KARACHI, Sept 15: The State Bank of Pakistan sold Rs6.522 billion worth of Ijara Sukuk (Islamic bonds) in its first auction held here on Monday with primary objective to promote Islamic banking.

The central bank has already issued detailed guidelines for trading and purpose of these Islamic bonds, which are mainly floated to benefit Islamic banks as they can keep these bonds to meet minimum capital requirement (MCR).

The SBP received bids worth of Rs9.522 billion for three-year Ijara Sukuk against the pre-auction target of Rs10 billion.

All commercial banks, including Islamic banks, are eligible to open Subsidiary General Ledger Accounts (SGLA) with the SBP for the Ijara Sukuk.

All Islamic banks and commercial banks with Islamic branches have been designated as primary dealers for participating in the auction.

Bankers and analysts offered mixed view over the response to the auction of Ijara Sukuk. Some bankers believe that the response was encouraging while others said it lacked enthusiasm.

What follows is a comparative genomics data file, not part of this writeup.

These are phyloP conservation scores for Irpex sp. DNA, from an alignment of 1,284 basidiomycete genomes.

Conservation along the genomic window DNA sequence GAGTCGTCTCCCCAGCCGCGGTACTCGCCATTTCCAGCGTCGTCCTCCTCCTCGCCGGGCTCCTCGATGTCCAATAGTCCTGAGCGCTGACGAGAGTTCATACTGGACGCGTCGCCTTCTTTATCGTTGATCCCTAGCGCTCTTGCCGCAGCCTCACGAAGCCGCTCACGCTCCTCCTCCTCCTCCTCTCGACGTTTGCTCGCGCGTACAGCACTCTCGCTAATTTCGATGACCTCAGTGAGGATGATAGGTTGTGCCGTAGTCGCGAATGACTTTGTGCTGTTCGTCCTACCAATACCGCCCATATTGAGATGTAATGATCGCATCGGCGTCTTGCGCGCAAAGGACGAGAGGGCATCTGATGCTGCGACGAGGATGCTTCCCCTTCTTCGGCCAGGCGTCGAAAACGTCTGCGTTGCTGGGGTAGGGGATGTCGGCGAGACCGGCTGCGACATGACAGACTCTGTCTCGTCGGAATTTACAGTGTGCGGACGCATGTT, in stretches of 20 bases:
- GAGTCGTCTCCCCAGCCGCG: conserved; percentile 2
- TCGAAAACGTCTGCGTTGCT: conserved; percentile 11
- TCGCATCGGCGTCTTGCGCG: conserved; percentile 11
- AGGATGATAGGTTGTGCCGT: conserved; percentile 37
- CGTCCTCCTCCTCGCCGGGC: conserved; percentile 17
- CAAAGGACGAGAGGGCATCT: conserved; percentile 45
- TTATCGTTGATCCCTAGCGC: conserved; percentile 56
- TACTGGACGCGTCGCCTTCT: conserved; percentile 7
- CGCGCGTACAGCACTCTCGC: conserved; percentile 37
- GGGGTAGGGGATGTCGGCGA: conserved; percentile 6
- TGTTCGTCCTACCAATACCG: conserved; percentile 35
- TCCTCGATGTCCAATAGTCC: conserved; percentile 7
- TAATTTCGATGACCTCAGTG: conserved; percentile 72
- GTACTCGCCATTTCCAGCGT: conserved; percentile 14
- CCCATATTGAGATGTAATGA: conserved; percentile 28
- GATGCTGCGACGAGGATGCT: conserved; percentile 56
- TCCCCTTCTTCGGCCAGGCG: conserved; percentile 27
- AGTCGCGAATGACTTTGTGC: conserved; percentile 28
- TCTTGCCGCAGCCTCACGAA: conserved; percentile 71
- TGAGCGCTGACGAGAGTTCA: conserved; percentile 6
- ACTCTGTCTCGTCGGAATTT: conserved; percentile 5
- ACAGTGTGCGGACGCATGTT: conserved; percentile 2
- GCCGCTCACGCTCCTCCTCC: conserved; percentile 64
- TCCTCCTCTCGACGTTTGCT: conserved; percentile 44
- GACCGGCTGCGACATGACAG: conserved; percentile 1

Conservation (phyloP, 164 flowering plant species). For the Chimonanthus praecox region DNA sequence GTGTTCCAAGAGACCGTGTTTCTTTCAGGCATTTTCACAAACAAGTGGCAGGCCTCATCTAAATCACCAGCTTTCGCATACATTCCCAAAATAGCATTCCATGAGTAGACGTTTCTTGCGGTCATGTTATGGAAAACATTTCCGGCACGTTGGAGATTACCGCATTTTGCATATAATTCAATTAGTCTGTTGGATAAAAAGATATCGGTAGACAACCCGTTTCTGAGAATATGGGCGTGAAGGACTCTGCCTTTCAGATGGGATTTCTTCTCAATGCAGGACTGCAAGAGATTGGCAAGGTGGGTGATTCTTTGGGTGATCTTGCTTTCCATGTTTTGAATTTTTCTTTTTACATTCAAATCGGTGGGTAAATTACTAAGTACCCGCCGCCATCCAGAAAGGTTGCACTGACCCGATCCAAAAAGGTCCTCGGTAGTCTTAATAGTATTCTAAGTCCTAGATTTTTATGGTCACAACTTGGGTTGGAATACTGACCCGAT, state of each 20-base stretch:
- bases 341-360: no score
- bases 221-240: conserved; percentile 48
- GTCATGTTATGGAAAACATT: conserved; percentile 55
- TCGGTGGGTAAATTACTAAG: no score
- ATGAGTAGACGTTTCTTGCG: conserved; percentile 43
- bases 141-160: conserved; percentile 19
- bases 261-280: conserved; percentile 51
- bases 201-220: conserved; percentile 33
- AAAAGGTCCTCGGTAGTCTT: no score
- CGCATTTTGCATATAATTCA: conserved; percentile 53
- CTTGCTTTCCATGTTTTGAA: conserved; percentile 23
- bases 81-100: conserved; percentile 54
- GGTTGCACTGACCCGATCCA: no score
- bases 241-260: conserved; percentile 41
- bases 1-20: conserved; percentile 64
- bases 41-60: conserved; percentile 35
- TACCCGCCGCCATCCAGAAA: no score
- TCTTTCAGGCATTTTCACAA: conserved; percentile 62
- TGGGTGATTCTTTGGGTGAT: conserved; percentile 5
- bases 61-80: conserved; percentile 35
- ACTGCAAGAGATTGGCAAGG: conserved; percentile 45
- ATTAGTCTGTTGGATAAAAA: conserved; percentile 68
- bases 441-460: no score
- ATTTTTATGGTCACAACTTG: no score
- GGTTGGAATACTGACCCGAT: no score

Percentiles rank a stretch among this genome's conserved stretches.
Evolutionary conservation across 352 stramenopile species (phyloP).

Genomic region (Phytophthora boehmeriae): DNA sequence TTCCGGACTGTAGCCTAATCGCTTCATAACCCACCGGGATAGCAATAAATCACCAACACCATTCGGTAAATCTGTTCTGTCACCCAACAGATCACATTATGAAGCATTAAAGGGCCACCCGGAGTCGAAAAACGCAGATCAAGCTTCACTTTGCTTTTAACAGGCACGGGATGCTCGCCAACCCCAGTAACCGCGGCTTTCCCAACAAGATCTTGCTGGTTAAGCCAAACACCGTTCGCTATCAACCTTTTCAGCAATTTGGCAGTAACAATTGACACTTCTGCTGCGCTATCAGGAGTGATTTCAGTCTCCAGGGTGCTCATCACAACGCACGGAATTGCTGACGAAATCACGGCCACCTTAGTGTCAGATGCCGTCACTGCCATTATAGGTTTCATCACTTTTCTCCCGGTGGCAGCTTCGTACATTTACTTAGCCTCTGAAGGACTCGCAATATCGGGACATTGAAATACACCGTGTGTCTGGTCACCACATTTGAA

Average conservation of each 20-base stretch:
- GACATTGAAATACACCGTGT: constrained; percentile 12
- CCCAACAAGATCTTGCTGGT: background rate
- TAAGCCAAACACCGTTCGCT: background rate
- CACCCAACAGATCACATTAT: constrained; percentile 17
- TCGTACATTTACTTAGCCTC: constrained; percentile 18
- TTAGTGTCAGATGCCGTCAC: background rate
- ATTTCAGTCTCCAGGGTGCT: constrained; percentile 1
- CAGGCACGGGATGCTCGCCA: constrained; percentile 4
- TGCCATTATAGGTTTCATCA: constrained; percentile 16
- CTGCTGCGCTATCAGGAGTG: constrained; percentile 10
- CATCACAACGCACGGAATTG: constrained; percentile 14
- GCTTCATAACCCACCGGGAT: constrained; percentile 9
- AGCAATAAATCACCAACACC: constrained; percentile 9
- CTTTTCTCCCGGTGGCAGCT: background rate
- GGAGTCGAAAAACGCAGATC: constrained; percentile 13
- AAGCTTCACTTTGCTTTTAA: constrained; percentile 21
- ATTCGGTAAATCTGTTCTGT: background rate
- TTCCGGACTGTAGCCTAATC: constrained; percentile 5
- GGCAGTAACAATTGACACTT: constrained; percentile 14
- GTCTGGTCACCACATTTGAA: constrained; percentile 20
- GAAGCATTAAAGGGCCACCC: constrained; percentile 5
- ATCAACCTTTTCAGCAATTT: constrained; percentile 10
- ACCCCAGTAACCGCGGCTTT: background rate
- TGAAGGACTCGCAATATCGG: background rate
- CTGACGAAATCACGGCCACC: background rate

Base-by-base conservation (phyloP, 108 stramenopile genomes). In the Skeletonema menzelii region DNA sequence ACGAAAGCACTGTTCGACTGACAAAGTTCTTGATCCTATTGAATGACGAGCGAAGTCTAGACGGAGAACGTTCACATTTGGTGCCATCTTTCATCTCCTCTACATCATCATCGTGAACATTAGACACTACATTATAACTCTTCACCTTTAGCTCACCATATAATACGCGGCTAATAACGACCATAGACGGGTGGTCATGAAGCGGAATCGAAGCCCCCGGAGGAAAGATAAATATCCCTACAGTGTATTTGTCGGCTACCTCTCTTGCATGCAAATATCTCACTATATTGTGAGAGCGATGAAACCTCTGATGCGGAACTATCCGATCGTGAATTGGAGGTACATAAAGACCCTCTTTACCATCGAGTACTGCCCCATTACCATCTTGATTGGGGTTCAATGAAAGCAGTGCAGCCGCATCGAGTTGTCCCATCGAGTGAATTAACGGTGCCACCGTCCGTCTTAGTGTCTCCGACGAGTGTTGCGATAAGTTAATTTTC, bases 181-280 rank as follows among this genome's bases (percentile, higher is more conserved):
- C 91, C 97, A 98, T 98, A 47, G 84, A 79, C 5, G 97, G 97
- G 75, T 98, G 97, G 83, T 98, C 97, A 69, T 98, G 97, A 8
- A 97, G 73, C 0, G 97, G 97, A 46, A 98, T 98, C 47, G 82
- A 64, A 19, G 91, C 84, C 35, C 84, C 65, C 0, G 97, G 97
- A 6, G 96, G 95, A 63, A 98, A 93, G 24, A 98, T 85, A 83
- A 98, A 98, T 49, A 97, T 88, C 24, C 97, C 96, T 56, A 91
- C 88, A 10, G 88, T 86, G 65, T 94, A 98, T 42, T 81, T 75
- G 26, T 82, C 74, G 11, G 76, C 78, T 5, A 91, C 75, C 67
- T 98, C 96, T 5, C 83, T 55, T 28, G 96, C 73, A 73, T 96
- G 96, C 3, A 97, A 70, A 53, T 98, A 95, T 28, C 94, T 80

The 3-year Ijara Sukuk carries semi-annual payment at the rate 45 basis points higher than the benchmark six months treasury bills.

In the wake of higher interest rate scenario, the banks find it more comfortable to remain either liquid rather investing in longer period like three years bonds.

The bankers said these Islamic bonds could be traded in the secondary markets and were transferable, though they are not like cash.

Primary dealers have been allowed to sell Ijara Sukuk to eligible investors.Bankers said the first auction of Ijara Sukuk was an important event as the State Bank of Pakistan had been making efforts to develop the Islamic banking industry parallel to conventional banking.

“However, the response to future auctions of Ijara Sukuk will only decide the fate of this new Islamic paper,” said a senior banker.

He said these bonds would help Islamic banks to meet their MCR, which has recently been revised up by the State Bank.

The SBP increased the MCR to Rs23 billion till 2013 from Rs6 billion till 2009. Islamic banks will have to maintain the same MCR but being small in size as compared to large conventional banks, they would face tough time to meet the target of MCR.

The SBP said primary dealers would be required to place bids as margin over or under the benchmark six month Treasury bills weighted average yield.